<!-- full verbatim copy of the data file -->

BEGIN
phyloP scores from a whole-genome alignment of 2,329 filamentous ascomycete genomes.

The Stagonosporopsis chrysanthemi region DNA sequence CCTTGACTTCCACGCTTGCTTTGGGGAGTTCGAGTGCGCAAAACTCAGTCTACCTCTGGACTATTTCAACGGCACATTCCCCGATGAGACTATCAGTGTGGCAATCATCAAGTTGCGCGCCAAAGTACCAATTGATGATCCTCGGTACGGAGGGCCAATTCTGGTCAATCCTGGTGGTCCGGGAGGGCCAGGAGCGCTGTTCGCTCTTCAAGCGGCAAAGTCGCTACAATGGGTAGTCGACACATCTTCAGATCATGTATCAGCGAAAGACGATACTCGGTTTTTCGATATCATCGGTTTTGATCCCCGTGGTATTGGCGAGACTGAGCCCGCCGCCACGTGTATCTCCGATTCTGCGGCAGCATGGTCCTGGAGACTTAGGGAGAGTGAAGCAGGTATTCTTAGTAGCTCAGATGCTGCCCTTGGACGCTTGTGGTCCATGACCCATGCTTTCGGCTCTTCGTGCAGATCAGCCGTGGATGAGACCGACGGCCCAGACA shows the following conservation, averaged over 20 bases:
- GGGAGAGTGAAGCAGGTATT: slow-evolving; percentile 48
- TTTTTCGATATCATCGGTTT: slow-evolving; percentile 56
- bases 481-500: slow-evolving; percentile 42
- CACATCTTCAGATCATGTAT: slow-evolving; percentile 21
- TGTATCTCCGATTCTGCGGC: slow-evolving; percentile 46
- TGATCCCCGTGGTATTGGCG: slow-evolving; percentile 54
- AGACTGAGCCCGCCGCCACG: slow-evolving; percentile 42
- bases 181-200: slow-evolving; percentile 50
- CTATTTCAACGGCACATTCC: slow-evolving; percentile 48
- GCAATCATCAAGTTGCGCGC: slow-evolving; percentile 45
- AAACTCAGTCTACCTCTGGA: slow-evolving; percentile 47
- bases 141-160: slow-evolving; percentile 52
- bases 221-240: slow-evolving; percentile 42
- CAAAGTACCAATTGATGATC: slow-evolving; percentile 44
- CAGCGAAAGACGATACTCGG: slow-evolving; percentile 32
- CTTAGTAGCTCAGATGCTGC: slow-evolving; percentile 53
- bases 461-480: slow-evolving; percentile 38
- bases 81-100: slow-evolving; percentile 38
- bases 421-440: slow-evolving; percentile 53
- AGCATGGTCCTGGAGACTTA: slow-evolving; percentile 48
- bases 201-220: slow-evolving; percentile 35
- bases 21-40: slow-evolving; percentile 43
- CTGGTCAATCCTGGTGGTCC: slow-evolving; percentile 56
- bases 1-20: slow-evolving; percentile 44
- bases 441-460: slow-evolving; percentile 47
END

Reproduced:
phyloP scores from a whole-genome alignment of 2,329 filamentous ascomycete genomes.

The Stagonosporopsis chrysanthemi region DNA sequence CCTTGACTTCCACGCTTGCTTTGGGGAGTTCGAGTGCGCAAAACTCAGTCTACCTCTGGACTATTTCAACGGCACATTCCCCGATGAGACTATCAGTGTGGCAATCATCAAGTTGCGCGCCAAAGTACCAATTGATGATCCTCGGTACGGAGGGCCAATTCTGGTCAATCCTGGTGGTCCGGGAGGGCCAGGAGCGCTGTTCGCTCTTCAAGCGGCAAAGTCGCTACAATGGGTAGTCGACACATCTTCAGATCATGTATCAGCGAAAGACGATACTCGGTTTTTCGATATCATCGGTTTTGATCCCCGTGGTATTGGCGAGACTGAGCCCGCCGCCACGTGTATCTCCGATTCTGCGGCAGCATGGTCCTGGAGACTTAGGGAGAGTGAAGCAGGTATTCTTAGTAGCTCAGATGCTGCCCTTGGACGCTTGTGGTCCATGACCCATGCTTTCGGCTCTTCGTGCAGATCAGCCGTGGATGAGACCGACGGCCCAGACA shows the following conservation, averaged over 20 bases:
- GGGAGAGTGAAGCAGGTATT: slow-evolving; percentile 48
- TTTTTCGATATCATCGGTTT: slow-evolving; percentile 56
- bases 481-500: slow-evolving; percentile 42
- CACATCTTCAGATCATGTAT: slow-evolving; percentile 21
- TGTATCTCCGATTCTGCGGC: slow-evolving; percentile 46
- TGATCCCCGTGGTATTGGCG: slow-evolving; percentile 54
- AGACTGAGCCCGCCGCCACG: slow-evolving; percentile 42
- bases 181-200: slow-evolving; percentile 50
- CTATTTCAACGGCACATTCC: slow-evolving; percentile 48
- GCAATCATCAAGTTGCGCGC: slow-evolving; percentile 45
- AAACTCAGTCTACCTCTGGA: slow-evolving; percentile 47
- bases 141-160: slow-evolving; percentile 52
- bases 221-240: slow-evolving; percentile 42
- CAAAGTACCAATTGATGATC: slow-evolving; percentile 44
- CAGCGAAAGACGATACTCGG: slow-evolving; percentile 32
- CTTAGTAGCTCAGATGCTGC: slow-evolving; percentile 53
- bases 461-480: slow-evolving; percentile 38
- bases 81-100: slow-evolving; percentile 38
- bases 421-440: slow-evolving; percentile 53
- AGCATGGTCCTGGAGACTTA: slow-evolving; percentile 48
- bases 201-220: slow-evolving; percentile 35
- bases 21-40: slow-evolving; percentile 43
- CTGGTCAATCCTGGTGGTCC: slow-evolving; percentile 56
- bases 1-20: slow-evolving; percentile 44
- bases 441-460: slow-evolving; percentile 47